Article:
How the West was Won
A nation has been crumbling away. One glimpse at it, from the present to the past into one tiny moment of the whole, presenting the way of progress. People are difficult, and have a way of dealing with things that isn't merely based on the will of survival, but something far more powerful than that. To say it with the words of Aimee Mann: "There is nothing that competes with habit". But it is in fact very deep and very tragic, as it isn't only one country but all of them, each the same as the rest, as human beings couldn't be more similar and equal around the world. They vary everywhere, but the constellations and the mixture are pretty much the same, and the different levels, castes and classes don't really make it less clear. Some are struggling for more than they need, while others are struggling for the barest to live by. But if you'd exchange the names and switch both sides, the game would still be the same. The tragedy is not the fact that a few countries exploit the others, that a small part of the population eats the cake while most only make it. It lies in the realization that almost nobody is interested in not swallowing it all. Not life as the most important thing there is, but something bigger than it: humanity.
In Cimino's film, the character's who seek transcendence find it only in death. Christ himself, portrayed by Kris Kristofferson in an interesting variation, has to suffer without the salvation of death, slowly dying while life goes on, finding himself in hell on earth. Will he continue to bear our sins? Cimino seems to imply that nothing ever stops, and the fact that life will go on is a testimony to the futile acts of man. What remains in our age is nothing at all. The path we have taken doesn't lead anywhere anymore. And the grace we possess has been taken from us by our own way of life.
Kristofferson is exactly where he wanted to be in the last sequence of the film. If we cut from his meeting his wife at the beginning at the graduation of the class of 1870 to the end, all his youthful dreams have come true. But like the remaining sailor at the end of John Huston's Moby Dick (1958), only a survivor can describe the catastrophe that happened in between, that life consists of. To an outsider he might seem lucky, a survivor floating on the open sea, escaped from the lifelong hunt after the phantom we dedicade our souls to. But life doesn't end after the credits, it goes on, and if the viewer thinks about the actual end of the story, it is an agonizing death of thirst in the light of the burning rays of the sun. After that, eaten by the fishes. Kristofferson is also a ghost from the past, telling us something we already know. And decadence is also a form of decay, although floating on his steamboat the fish can't quite get to him. In my opinion Moby Dick is more merciful when he finally swallows the ship. In our world the legend is dead. You decide what you'd choose for yourself.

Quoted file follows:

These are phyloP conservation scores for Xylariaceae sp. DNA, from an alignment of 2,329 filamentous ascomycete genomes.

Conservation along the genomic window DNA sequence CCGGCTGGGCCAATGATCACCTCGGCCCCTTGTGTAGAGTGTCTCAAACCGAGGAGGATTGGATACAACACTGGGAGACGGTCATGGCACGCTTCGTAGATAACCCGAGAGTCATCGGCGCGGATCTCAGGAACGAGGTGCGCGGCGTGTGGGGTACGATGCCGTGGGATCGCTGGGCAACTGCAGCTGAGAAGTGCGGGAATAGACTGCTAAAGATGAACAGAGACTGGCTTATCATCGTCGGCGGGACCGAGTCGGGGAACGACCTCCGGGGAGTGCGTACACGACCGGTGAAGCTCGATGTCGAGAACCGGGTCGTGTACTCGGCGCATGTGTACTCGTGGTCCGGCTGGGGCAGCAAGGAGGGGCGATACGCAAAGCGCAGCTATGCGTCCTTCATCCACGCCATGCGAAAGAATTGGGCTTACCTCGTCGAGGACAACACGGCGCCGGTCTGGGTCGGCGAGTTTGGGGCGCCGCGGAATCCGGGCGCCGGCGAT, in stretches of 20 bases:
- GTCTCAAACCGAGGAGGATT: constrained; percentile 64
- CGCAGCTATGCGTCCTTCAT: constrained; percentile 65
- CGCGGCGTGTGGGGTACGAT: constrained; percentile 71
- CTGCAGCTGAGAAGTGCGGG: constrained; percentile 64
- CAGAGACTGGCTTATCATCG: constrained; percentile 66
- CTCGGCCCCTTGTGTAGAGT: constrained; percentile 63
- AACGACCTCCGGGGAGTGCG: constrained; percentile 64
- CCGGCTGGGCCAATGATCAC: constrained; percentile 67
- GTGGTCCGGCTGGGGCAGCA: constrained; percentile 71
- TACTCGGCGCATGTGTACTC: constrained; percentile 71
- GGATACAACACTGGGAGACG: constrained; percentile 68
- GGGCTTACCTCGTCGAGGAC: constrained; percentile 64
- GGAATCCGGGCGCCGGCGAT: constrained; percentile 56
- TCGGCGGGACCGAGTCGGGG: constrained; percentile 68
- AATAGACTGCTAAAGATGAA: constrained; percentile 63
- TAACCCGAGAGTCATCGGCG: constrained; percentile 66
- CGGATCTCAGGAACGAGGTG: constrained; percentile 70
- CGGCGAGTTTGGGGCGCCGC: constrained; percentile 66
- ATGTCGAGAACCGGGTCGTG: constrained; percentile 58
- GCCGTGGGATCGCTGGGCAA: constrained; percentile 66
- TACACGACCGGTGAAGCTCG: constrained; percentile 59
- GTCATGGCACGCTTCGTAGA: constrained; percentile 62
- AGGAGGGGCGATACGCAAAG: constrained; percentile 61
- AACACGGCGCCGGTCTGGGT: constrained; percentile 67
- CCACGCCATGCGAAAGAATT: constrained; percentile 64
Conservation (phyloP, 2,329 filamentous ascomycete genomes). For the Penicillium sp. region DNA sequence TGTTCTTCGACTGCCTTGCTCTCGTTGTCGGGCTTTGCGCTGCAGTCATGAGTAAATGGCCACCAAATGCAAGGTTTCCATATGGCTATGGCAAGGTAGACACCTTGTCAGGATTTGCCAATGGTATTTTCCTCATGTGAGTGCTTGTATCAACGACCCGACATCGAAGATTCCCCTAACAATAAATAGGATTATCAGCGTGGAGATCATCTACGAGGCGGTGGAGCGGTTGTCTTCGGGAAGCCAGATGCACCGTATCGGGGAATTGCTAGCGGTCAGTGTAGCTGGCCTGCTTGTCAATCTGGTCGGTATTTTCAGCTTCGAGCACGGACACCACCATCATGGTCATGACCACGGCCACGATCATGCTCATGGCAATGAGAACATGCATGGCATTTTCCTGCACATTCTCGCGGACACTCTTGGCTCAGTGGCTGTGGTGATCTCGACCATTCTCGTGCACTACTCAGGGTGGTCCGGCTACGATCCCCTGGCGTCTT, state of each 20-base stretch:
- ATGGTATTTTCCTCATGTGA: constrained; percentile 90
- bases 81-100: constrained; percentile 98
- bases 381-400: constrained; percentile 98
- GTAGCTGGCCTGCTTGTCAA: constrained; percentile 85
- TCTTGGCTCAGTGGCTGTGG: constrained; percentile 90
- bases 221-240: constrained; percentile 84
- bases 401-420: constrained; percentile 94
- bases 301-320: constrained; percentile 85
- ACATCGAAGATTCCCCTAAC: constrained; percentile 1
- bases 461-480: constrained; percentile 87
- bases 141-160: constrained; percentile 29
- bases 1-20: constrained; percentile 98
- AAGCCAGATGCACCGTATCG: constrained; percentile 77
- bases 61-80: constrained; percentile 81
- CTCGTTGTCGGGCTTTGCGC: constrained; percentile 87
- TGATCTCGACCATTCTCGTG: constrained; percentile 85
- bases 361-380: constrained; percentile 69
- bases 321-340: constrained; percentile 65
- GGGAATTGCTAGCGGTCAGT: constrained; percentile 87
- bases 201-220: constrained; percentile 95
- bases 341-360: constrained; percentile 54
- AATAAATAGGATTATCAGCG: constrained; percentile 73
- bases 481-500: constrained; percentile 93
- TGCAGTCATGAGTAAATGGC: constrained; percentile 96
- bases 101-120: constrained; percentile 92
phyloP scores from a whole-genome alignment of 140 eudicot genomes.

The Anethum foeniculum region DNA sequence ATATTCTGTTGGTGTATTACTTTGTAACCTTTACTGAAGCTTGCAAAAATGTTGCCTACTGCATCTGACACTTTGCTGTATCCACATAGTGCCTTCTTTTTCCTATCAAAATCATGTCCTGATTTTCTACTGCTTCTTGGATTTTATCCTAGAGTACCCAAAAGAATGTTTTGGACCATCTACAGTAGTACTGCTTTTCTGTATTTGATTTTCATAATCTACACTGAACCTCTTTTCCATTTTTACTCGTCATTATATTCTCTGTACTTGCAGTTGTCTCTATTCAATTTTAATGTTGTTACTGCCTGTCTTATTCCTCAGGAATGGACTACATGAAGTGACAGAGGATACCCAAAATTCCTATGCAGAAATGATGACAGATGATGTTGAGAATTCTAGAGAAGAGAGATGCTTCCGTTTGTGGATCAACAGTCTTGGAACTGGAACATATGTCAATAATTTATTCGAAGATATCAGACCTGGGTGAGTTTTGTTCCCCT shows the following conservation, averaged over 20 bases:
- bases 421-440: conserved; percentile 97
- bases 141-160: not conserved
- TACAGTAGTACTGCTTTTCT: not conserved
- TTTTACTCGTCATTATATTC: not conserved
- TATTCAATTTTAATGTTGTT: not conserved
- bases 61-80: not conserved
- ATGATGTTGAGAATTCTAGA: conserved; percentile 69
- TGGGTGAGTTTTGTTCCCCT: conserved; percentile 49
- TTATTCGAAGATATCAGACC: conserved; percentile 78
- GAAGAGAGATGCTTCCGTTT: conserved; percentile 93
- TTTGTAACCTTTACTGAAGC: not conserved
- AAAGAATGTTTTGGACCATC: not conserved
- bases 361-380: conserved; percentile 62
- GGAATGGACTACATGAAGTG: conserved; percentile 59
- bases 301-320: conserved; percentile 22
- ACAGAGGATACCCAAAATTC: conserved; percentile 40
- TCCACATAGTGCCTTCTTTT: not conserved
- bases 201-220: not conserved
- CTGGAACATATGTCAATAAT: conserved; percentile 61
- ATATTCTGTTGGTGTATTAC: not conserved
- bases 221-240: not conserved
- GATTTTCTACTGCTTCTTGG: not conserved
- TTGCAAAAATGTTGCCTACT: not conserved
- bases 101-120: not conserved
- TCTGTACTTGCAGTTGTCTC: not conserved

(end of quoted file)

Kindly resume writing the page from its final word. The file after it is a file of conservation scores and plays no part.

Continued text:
As the flagship that sunk United Artists, Heaven's Gate was worthy to do so. Founded at the end of the 1910s by some of the most successful artists of their times, it should have proved that you can also work successfully in the industry on your own. This delusion finally came to an end when the industry swallowed what it had made possible in the first place. A decadent movie against decadence, a big budget multimillion production as the prestige object of an independent company. A fitting representation of itself, the film can be also read as an allegory of Hollywood which represents the American Dream - a lot of work to create an illusion in which you can't live. This is the first film where I liked a poet being shot in the mouth. In an even better and more beautiful one, which could despite many similarities be described as the antipode to Heaven's Gate there is a line that goes something like this: "The Gun will replace your tongue. From now on your poetry will be written in blood". It is Dead Man (1995) by Jim Jarmusch in which the protagonist is also something of a ghost, lost in time. But while Kristofferson is despite all of his doubt and loathing searching for life and fleeing from death, Johnny Depp is portraying a man who is finally discovering life on the road to his death. Both are somehow immortals, existing in a world of their own, walking on a tight rope between life and death. But it's only a curse for one of them. Jarmusch's film could be seen as a metaphysical reply to the stagnancy in Cimino's portrayal of our world. But to do this he has to travel back in time, to the Indians and to William Blake. It is interesting to note that both filmmakers can't find their answers in the future. Although I doubt that forward movement necessarily means the loss of something, while the road back shows the way to new meaning, these symptoms in American cinema doubtlessly point to a huge problem in the system itself.
Why isn't Cimino making any films today? Maybe he has found the right answer for himself. To everybody else who wants to make films: Grab a camera and go on the streets. Life is too short to wait till the industry gets you.